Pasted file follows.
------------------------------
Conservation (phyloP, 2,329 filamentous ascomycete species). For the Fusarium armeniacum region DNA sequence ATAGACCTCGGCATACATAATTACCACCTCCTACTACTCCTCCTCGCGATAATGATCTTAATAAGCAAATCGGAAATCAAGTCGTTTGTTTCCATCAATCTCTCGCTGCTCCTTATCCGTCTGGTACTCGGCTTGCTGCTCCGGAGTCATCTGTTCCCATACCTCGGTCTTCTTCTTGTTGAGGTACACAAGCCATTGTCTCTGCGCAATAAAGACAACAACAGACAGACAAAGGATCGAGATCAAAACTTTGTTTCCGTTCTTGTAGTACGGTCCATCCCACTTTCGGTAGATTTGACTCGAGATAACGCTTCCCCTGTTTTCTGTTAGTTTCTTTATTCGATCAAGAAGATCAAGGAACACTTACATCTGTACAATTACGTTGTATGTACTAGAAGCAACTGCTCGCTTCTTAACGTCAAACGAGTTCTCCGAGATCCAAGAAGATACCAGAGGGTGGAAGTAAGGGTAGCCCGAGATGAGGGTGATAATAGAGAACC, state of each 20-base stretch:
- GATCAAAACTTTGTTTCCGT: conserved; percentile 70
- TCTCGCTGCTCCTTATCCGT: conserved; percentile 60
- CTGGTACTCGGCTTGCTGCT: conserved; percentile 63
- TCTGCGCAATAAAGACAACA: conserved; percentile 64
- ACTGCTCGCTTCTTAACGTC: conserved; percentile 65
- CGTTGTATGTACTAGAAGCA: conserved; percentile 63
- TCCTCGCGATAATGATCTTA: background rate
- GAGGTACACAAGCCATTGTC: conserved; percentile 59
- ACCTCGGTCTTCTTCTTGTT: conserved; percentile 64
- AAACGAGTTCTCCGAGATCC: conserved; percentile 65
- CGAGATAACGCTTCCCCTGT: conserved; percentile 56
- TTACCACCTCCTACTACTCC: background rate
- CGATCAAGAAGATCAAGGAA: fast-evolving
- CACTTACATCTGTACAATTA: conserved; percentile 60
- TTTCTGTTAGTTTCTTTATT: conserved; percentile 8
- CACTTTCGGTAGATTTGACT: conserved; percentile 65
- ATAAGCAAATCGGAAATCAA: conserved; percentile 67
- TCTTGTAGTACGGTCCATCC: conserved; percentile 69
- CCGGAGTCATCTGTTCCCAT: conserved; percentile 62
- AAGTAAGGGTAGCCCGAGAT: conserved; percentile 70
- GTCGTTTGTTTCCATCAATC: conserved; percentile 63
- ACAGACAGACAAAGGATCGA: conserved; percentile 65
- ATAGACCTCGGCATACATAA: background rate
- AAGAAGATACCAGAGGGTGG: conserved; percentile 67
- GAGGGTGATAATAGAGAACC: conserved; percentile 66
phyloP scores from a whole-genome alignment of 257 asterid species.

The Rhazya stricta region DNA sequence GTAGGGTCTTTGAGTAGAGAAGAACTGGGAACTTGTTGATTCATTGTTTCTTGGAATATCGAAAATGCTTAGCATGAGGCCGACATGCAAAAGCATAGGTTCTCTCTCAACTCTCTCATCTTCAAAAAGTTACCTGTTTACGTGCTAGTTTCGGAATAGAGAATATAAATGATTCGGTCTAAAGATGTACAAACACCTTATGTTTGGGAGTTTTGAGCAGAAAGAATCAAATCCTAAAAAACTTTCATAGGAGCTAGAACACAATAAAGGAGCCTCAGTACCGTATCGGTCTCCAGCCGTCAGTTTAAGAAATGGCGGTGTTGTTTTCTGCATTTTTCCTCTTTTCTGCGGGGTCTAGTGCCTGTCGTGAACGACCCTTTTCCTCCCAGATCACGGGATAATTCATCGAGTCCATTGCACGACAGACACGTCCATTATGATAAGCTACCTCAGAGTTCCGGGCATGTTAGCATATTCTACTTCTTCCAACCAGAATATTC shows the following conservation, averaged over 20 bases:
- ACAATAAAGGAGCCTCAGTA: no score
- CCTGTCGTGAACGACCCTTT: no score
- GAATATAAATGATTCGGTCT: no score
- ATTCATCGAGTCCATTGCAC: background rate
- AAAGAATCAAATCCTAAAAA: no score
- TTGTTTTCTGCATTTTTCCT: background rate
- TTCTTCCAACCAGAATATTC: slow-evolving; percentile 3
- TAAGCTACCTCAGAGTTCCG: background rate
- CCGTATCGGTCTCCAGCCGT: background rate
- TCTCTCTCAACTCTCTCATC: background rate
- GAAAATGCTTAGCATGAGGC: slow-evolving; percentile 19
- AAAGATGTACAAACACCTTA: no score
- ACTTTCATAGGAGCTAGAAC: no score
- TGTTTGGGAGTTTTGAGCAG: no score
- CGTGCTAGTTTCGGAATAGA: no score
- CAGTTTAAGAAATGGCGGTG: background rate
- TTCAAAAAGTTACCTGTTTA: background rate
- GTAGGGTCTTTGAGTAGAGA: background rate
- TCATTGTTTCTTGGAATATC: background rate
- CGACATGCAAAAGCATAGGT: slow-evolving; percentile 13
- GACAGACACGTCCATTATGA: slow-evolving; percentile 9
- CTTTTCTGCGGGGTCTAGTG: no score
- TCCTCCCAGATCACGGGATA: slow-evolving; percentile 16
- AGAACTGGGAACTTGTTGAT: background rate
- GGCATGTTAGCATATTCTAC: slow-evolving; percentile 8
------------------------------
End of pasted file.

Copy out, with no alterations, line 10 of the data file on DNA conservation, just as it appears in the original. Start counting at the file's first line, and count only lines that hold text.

- ACCTCGGTCTTCTTCTTGTT: conserved; percentile 64